On a high: Black Dyke triumph
Now that the after-shock dust has finally settled on the outcome of the 2015 European Championship, it’s given the chance to blow off the rather tenuous residue coating the assertion that Black Dyke’s victory was the fourth ‘Grand Slam’ of their 160 year history.
No: The clear fact stemming from their Freiburg win was that it once again installs them (despite the small gap in ranking points behind Cory) as the undisputed number 1 band in the world.
Following that 13th title success, few can now argue that on this type of supremely confident form, that they won’t be anything other than odds-on favourite to claim a third, single year ‘Grand Slam’ (after 1985 and 1995) by successfully defending their British Open and National Championship titles in the autumn.
And if that comes off, there will surely be no need for a nebulous realignment of calendar dates to write their name in the almanac pages of banding history.
Never in question
The authenticity of this European success was never in question - the result of a weekend of pulsating drama and visceral excitement; at times reaching quite astonishing levels of contesting excellence.
At its apex was Prof Nicholas Childs - inspiring Black Dyke to produce a brace of superbly consistent renditions of ‘The God Particle’ and ‘Metropolis 1927’ that mixed startling technique with stunning presentational theatre.
It also showed that with his third personal success with the band, the Welshman has finally worked out the peculiar quantum theory algorithm it takes to win this particular title.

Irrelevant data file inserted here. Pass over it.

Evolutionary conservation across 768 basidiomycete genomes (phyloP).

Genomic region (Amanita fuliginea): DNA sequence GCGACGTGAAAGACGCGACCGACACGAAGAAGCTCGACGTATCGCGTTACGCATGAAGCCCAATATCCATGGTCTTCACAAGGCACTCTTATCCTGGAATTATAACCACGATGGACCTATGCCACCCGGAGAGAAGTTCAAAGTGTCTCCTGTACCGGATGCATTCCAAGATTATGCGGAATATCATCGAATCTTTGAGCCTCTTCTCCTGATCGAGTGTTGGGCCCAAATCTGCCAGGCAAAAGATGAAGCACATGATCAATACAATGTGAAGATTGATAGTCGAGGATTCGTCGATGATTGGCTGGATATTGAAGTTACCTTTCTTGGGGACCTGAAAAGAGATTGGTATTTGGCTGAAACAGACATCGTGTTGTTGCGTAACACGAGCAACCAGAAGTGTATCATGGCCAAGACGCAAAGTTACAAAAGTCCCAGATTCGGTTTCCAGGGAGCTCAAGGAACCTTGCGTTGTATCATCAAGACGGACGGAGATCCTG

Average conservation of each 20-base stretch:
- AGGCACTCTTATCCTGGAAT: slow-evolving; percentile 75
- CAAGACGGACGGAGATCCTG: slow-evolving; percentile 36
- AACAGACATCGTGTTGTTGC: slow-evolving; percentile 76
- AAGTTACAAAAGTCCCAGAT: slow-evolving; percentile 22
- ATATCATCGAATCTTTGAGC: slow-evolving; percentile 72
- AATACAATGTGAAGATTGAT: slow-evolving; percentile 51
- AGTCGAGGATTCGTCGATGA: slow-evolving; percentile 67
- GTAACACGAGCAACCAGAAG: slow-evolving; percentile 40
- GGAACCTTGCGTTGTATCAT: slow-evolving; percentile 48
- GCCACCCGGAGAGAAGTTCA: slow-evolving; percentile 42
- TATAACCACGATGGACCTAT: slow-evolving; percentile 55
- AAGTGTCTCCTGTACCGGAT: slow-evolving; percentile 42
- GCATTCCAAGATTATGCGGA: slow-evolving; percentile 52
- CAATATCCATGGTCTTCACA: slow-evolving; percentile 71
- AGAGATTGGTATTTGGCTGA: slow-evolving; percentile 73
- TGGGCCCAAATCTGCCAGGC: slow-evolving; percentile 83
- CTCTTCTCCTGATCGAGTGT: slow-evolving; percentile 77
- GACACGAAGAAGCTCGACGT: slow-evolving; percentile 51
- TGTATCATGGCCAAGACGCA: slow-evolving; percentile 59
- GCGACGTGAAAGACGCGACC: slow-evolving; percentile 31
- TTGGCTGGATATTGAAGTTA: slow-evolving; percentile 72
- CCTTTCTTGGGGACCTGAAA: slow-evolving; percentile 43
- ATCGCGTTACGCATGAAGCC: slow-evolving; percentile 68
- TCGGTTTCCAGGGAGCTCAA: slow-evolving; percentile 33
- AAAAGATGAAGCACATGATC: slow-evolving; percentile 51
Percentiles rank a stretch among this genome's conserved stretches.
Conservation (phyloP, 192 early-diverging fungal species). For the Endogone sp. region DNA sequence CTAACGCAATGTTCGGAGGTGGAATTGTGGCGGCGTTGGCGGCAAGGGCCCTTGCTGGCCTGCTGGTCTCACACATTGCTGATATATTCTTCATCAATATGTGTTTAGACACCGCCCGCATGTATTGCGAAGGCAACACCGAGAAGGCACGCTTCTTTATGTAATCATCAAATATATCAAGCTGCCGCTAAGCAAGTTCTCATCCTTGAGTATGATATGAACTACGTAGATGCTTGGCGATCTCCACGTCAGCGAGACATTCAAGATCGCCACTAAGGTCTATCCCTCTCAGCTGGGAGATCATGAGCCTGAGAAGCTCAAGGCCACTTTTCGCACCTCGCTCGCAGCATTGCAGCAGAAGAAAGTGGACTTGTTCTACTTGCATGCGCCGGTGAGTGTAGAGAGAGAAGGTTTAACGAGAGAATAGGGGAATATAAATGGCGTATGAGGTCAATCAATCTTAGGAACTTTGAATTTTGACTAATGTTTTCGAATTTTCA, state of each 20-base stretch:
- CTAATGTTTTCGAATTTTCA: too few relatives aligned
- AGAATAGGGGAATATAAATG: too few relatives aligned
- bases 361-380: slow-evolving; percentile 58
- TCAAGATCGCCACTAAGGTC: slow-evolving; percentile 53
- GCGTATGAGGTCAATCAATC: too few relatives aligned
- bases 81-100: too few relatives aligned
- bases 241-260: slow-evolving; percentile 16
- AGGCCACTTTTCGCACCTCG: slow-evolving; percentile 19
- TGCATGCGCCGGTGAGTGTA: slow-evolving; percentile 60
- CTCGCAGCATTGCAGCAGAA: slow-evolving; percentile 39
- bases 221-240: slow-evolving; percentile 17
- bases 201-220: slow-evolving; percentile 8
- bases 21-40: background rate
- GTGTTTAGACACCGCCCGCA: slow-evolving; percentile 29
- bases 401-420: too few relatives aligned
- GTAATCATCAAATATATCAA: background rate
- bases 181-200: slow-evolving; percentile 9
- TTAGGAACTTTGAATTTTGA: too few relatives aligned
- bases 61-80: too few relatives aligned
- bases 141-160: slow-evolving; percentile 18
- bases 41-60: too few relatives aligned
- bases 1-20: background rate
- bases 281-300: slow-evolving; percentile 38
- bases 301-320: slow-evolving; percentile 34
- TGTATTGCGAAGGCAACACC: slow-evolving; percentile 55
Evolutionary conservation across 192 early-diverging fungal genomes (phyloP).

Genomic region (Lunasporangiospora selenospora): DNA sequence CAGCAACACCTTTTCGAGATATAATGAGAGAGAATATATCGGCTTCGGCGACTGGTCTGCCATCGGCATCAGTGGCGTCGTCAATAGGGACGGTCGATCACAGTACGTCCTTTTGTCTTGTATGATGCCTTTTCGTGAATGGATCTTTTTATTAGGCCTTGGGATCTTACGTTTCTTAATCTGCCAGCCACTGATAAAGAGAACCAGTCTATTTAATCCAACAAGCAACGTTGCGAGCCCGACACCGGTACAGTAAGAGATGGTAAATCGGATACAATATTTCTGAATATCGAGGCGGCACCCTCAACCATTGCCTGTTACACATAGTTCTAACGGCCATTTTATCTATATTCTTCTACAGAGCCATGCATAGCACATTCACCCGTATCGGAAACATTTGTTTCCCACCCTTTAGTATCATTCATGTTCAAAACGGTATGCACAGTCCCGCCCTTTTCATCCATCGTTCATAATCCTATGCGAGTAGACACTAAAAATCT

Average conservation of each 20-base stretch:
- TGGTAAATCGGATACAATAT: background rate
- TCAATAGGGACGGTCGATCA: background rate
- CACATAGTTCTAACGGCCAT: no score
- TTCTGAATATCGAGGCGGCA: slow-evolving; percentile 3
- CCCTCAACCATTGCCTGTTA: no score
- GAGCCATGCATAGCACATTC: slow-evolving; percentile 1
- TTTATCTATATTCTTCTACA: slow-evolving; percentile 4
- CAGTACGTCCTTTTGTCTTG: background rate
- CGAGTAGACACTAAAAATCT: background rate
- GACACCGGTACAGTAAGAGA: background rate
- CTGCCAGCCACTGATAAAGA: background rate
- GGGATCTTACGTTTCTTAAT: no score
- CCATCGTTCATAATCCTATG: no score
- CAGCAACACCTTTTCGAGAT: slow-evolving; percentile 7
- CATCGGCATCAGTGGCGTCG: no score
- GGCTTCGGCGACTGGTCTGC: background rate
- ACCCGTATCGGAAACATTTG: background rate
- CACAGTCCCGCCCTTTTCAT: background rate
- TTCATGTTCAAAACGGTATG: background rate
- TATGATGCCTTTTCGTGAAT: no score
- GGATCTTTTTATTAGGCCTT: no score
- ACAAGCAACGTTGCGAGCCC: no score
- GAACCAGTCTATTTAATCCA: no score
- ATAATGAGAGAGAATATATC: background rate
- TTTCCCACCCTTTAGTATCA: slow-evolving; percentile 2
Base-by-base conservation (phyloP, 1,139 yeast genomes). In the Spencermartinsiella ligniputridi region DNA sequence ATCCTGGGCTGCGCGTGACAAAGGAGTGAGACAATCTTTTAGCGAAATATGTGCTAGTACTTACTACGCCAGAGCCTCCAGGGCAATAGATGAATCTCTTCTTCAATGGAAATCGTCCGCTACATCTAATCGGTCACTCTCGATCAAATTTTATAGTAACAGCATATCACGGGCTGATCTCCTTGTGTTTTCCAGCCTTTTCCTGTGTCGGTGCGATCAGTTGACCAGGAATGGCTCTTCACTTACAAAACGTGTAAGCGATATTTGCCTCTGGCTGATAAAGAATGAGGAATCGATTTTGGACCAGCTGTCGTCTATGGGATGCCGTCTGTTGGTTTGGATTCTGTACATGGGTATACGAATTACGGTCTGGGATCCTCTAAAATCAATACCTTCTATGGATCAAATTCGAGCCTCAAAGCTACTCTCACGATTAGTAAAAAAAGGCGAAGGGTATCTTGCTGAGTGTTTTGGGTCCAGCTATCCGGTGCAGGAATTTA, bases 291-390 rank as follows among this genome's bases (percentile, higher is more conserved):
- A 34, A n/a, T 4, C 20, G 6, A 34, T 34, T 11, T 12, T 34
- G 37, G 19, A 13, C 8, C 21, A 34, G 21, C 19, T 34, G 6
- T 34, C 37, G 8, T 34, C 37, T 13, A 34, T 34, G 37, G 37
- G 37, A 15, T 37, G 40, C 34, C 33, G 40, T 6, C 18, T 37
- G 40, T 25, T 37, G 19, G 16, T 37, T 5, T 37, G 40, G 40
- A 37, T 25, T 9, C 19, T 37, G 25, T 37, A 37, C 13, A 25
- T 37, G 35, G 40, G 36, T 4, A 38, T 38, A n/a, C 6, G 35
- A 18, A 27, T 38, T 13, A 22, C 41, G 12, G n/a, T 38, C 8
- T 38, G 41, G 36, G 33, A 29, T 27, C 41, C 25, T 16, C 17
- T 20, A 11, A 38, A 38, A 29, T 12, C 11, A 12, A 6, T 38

Worked out to perfection...
Simple really; but in truth this was a victory based on the type of mind boggling calculations of infinite contest possibilities that wouldn’t have gone a miss at the sharp end of the CERN Large Hadron Collider which inspired Rolf Rudin’s engrossing set work: In this case - (2nd  + 2nd ) = 1st 
Rather like the YBS hegemony under David King, Prof Childs knew that such was the quality of the band under his command, that as long as they performed to his exacting standards, rivals would’t be able to ignite the same nuclear fission mix more than once to beat them.
He was right. None could - and none did.
They may well have been pipped by a single point in both disciplines, but the sheer effort it elicited from Brass Band Burgermusik Luzern and Eikanger Bjorsvik, left them, like a pair of smashed up protons, completely enervated - and ultimately beaten.
Much of that was down to ‘The God Particle’ (both in length and complexity) - which certainly tested stamina, technique and musicality to the full.
Nobody quite found the ultimate answer to fully master its omnipotent challenges (much like the scientists and boffins not far away), but some came mighty close.
The subtle differences in interpretation were fascinating: Eikanger almost two minutes quicker than anyone else; Treize Etoiles and Cory blasting their musical protons together with the thumping ferocity.
The musical protons of James Gourlay
Meanwhile, Paris and Willebroek fired elegant charges of energy into the auditorium; the top two - Luzern and Black Dyke, delaying their collision course until they were able to target the exact moment of maximum impact.
The rest pinged moments of brilliance interspersed with elements of dangerous over ambition.
Such was the quality of playing on show you almost forgot that the contest ran way over time and into the next day. Every band delivered something of engaging substance.
The great pity is that we may never hear the work played in such a manner again - its gargantuan set up making it an unfeasible major contesting choice in the UK (although elsewhere in Europe may be a different matter). It is a composition that deserves to be heard many more times.
Just the one world class performance from Luzern
No such problems though with the own choice repertoire that followed a few hours later - with an eclectic series of blockbusters that certainly lived up to expectation and the almost infinite outcome possibilities of subjective adjudication.